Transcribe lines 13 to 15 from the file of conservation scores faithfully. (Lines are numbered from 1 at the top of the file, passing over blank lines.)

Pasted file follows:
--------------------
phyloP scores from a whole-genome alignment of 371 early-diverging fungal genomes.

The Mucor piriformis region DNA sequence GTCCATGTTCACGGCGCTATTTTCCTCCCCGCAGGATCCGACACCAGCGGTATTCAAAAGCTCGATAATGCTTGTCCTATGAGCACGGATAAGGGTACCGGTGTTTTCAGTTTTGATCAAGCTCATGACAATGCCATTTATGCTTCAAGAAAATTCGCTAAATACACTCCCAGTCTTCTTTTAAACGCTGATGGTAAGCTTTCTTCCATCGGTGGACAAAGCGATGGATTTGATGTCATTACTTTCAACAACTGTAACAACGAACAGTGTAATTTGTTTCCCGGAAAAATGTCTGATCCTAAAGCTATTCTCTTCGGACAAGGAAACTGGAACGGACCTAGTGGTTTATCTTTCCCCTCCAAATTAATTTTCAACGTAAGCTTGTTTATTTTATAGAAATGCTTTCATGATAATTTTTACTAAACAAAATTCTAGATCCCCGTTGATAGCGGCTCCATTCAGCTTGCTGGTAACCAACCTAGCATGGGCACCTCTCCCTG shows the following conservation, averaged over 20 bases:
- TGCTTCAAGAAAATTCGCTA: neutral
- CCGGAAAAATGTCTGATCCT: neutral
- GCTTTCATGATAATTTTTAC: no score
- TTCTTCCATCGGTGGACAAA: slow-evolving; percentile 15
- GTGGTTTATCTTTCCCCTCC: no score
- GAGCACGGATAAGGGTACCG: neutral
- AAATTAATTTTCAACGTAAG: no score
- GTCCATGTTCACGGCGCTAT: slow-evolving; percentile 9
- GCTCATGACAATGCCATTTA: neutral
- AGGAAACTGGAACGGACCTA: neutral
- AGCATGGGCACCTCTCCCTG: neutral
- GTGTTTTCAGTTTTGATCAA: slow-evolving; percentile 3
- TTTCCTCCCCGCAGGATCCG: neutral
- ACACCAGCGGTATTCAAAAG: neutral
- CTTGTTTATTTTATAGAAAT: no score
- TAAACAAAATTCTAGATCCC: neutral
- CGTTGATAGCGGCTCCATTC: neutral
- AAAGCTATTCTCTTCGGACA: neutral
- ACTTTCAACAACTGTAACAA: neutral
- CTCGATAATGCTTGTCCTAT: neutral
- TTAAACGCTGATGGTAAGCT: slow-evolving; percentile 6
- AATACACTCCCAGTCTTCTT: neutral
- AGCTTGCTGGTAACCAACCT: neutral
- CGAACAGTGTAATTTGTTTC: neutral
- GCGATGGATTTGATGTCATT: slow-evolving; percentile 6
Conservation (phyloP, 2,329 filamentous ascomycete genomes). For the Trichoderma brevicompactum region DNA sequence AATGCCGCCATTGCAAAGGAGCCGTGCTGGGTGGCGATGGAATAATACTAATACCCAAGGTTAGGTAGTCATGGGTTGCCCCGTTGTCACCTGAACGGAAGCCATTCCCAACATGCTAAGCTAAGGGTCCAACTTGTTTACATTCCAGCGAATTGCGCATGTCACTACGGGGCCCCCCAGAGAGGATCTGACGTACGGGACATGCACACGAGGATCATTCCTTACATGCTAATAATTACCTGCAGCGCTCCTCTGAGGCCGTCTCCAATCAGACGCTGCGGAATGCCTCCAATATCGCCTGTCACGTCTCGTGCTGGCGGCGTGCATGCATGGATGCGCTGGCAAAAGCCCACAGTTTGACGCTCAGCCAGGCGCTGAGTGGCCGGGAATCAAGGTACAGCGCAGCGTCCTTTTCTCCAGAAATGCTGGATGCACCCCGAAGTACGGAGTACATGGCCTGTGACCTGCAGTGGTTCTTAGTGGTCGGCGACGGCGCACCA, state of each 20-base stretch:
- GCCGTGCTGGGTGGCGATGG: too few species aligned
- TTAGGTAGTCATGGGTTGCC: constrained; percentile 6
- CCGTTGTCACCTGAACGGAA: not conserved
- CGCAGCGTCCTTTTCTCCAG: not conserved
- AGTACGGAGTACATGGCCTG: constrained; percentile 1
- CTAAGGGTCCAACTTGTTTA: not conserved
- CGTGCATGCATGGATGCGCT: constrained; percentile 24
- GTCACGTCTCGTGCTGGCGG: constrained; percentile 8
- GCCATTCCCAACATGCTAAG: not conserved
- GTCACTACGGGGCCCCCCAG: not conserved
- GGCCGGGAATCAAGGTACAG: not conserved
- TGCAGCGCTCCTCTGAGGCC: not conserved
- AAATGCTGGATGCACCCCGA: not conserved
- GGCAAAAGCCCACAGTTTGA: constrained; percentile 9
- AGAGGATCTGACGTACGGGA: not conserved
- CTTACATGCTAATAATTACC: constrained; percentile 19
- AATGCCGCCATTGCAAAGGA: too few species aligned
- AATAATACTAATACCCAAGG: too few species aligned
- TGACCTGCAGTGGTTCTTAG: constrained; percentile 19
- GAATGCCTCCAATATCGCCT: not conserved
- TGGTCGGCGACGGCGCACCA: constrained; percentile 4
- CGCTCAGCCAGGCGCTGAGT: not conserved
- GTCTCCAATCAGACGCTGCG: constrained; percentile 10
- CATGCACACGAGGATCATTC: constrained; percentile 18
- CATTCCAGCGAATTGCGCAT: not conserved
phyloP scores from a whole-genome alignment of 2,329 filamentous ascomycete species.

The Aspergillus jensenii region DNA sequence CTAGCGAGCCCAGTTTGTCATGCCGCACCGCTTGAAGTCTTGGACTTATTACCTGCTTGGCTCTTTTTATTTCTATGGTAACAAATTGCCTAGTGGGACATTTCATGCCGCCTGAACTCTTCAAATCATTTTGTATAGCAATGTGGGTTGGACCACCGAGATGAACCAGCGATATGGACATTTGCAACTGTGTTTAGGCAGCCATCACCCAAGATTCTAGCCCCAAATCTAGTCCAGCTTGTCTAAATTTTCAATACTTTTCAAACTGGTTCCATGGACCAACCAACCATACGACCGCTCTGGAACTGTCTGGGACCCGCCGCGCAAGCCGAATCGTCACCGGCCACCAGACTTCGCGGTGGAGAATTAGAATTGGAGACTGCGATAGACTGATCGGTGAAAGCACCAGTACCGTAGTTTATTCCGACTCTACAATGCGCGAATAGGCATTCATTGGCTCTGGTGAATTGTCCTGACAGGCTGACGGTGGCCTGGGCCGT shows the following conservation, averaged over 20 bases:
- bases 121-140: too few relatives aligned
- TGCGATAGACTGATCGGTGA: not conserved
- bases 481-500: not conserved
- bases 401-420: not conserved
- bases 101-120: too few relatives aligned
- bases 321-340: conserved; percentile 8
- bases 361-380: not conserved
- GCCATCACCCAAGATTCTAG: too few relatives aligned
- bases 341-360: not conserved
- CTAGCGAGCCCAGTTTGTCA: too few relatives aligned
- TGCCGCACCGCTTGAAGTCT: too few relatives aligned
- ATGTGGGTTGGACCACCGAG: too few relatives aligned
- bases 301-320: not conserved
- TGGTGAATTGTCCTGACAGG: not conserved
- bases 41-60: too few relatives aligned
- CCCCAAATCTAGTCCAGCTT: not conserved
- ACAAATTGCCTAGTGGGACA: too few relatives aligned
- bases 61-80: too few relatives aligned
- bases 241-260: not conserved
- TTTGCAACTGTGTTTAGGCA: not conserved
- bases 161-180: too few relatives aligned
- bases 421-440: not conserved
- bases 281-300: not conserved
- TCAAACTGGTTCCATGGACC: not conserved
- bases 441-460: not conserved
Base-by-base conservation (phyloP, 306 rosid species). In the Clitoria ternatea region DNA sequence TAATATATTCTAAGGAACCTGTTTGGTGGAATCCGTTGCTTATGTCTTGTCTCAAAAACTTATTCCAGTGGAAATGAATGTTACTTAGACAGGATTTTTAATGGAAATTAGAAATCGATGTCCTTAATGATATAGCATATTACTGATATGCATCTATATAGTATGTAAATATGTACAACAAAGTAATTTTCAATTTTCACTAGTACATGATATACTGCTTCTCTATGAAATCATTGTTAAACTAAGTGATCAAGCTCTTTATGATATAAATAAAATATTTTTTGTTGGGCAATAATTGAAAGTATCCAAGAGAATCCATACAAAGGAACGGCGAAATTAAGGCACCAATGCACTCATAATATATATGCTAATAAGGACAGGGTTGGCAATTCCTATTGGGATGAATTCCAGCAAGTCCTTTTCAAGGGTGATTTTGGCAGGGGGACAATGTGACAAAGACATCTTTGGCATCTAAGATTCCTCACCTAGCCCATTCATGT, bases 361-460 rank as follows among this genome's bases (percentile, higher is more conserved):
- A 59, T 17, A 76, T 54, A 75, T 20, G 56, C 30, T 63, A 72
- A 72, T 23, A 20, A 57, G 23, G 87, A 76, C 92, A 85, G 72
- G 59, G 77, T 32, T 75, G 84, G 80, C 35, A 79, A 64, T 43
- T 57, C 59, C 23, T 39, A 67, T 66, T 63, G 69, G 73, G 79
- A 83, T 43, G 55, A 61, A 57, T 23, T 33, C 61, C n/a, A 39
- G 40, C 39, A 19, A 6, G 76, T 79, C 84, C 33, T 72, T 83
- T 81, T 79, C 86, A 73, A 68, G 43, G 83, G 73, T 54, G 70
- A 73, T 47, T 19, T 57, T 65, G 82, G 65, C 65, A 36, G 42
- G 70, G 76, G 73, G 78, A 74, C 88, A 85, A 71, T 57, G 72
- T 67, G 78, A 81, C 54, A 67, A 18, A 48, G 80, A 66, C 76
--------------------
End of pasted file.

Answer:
- AGCATGGGCACCTCTCCCTG: neutral
- GTGTTTTCAGTTTTGATCAA: slow-evolving; percentile 3
- TTTCCTCCCCGCAGGATCCG: neutral